Untitled, 2008, Pastel on Aluminium Panel, 30 x 21 cm
NvB: In 2005 you introduced an element of image transferal in your work, monotypes and footages where developed at this point, first on the smaller scale, later, around 2010, taking on an unusually, almost monumental format both on canvas and paper?
SB: It was always clear that the canvas works with the many superimposed layers of oil-stick could not be very large. They have to do with density as well as with concentration. They also imply that the viewer stands in front of a work like a mirror or portrait, which implies their presence. A lot of colour is painted on a relatively small area. They have something object-like about them. But large works have to be different to smaller works. It was clear to me, that the larger works had to be more like the drawings. As they are very large, they are the opposite of density. They deal with expansion, and could be even lager. I think that in painting, size is as specific as in sculpture and has its own meaning. I introduced Monotype or frottage as a new process, which allowed me to print structures on paper or canvas by pressing it through with my hands. As with most of the processes I work with, it is a combination of what I, my hands, my body, do and a process that is predetermined.
These groups of works condition and comment on each other.
Temporary Gallery, Cologne, 2010
NvB: The series and more broadly the intensified interest in works on paper also coincided with your residency at the Albers Foundation in Bethany in 2005. While in Bethany you created a suite of 17 drawings alongside new wall drawings, that were made using the same pastel sticks that you employed for the works on paper. Did these works respond to the environment in which they were made?
SB: Yes, it had to do with the studio and the incredibly focused situation in the Albers Foundation. I had begun trying different forms of presentation with the drawings on the walls of my studio and then made a drawing directly on the wall to sit alongside it. The small wall-drawings had an enormous presence and developed a very strong relationship with the space. From then on it was clear that the type of drawing that usually marks the middle of a sheet also works as a wall-drawing. Usually, the drawing is positioned in the middle of the wall. This gives the small wall drawings something monumental, because the entire wall or even the room is focused and compressed in them. The wall drawings were first shown at the Goethe-Institut in Brussels and subsequently at the Sleeper in Edinburgh.
PEAC, Freiburg, 2008
NvB: More recently you returned to working with Oil paint-stick on paper, the exhibition at our gallery in London included three such paintings on paper. At what point did you decide to shift the focus from the canvas to paper and how do these works stand in relation to the paintings, which also form part of the exhibition?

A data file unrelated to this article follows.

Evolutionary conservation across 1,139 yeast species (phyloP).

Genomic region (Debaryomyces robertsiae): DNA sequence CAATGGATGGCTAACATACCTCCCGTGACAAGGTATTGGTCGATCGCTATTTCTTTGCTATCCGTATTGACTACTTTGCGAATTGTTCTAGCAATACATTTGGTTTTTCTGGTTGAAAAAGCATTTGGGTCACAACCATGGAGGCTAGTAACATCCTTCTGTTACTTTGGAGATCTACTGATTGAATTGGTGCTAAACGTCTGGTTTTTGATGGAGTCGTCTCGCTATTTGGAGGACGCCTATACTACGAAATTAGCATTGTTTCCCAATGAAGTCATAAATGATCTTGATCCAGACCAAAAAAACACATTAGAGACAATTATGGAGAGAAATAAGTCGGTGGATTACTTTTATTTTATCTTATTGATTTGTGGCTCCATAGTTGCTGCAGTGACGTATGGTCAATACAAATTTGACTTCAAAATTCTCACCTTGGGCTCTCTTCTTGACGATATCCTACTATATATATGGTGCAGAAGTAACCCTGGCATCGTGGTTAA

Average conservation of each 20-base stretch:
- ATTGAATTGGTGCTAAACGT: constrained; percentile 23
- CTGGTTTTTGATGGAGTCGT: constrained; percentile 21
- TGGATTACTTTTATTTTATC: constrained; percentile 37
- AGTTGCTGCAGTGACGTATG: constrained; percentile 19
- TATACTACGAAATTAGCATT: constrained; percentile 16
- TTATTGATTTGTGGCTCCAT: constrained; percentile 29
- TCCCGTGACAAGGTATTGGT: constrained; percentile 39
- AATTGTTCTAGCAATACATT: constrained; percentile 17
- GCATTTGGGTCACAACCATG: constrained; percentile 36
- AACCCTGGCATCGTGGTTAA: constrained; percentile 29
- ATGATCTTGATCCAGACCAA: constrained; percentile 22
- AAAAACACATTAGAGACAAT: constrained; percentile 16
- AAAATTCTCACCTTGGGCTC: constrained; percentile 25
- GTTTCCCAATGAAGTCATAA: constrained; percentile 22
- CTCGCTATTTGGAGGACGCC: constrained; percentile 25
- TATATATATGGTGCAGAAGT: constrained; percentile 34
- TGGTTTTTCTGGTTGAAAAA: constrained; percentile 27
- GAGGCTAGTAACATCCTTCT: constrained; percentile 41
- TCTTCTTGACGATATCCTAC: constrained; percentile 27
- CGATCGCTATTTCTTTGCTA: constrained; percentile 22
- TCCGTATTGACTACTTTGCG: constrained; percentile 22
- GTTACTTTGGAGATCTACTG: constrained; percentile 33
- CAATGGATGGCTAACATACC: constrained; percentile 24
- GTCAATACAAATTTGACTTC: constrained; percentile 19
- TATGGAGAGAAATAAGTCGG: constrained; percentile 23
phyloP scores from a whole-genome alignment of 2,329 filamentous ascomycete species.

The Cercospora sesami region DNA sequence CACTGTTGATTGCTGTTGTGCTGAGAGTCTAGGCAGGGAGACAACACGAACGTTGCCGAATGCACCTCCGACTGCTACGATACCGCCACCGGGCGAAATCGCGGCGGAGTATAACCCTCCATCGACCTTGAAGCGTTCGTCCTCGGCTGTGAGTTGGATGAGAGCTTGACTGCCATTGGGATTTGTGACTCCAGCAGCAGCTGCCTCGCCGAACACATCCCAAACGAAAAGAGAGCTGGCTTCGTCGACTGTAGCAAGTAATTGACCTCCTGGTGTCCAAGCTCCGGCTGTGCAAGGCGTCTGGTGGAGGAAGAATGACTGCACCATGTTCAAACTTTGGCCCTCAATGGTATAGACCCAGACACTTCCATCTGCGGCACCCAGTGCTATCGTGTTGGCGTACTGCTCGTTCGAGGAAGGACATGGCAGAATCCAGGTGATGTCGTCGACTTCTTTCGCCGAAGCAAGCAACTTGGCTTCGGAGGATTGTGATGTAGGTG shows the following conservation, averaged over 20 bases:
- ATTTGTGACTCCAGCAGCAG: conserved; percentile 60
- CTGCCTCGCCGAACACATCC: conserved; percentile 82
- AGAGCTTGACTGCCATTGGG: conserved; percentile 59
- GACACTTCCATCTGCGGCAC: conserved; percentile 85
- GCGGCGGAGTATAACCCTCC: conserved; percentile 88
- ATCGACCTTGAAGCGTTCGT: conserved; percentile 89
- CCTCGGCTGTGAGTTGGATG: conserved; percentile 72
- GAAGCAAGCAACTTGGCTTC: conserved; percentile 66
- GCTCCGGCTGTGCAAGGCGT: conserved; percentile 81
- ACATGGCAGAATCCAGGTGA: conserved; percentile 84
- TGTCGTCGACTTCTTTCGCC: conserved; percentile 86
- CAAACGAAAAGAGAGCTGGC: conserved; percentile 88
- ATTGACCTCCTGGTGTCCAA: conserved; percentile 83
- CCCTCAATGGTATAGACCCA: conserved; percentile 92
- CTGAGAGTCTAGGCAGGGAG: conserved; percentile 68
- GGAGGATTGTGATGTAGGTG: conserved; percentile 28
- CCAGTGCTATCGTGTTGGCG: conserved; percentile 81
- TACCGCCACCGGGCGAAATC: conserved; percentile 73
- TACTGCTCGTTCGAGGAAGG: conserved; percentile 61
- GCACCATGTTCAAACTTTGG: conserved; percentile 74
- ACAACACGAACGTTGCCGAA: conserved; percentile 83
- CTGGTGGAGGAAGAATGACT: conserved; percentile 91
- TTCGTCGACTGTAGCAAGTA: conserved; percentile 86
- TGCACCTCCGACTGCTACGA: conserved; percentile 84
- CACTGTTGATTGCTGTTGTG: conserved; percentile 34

SB: The new oil paint-stick works on paper refer to the first oil paint-stick works from 1991, which were also made on paper. The present ones, however, are considerably larger, in part also larger than the paintings on canvas. They are landscape format and contribute their own space defined by the paper edge. Because of the landscape format, they have a much stronger relationship to the wall and the space than the portrait formats of the canvas paintings. Although they are created in exactly the same way as the paintings on canvas, the colour has a completely different presence which is determined by the change in support. They are more factual and have more of a quality of an object, which is emphasised by the fact that they hang unframed directly on the wall. They are indeed paintings on paper.
Bartha Contemporary, London, May 2022
NvB: Looking specifically at the paintings in the exhibition here in London, these works, of smaller scale, some encompassing an element of drawing, somewhat contradict the more homogeneous appearance of the paintings on paper shown alongside. What were the concerns that informed these magnificent and self-contained paintings?
SB: This is not a contradiction, but rather this series of small paintings depict their origin more clearly than the larger works on paper and perhaps also the larger paintings on canvases. All the works begin as drawings that become more and more condensed, and result in painted surfaces through a continues superimpositions. In this series of small oil paint-stick works on canvas you can see this very clearly. It quickly became clear that I wanted to exhibit them together as a suite of works. Alongside the larger works on paper, they form a good juxtaposition in the exhibition and encompass many of the ideas that inform my work.
Bartha Contemporary, London, May 2022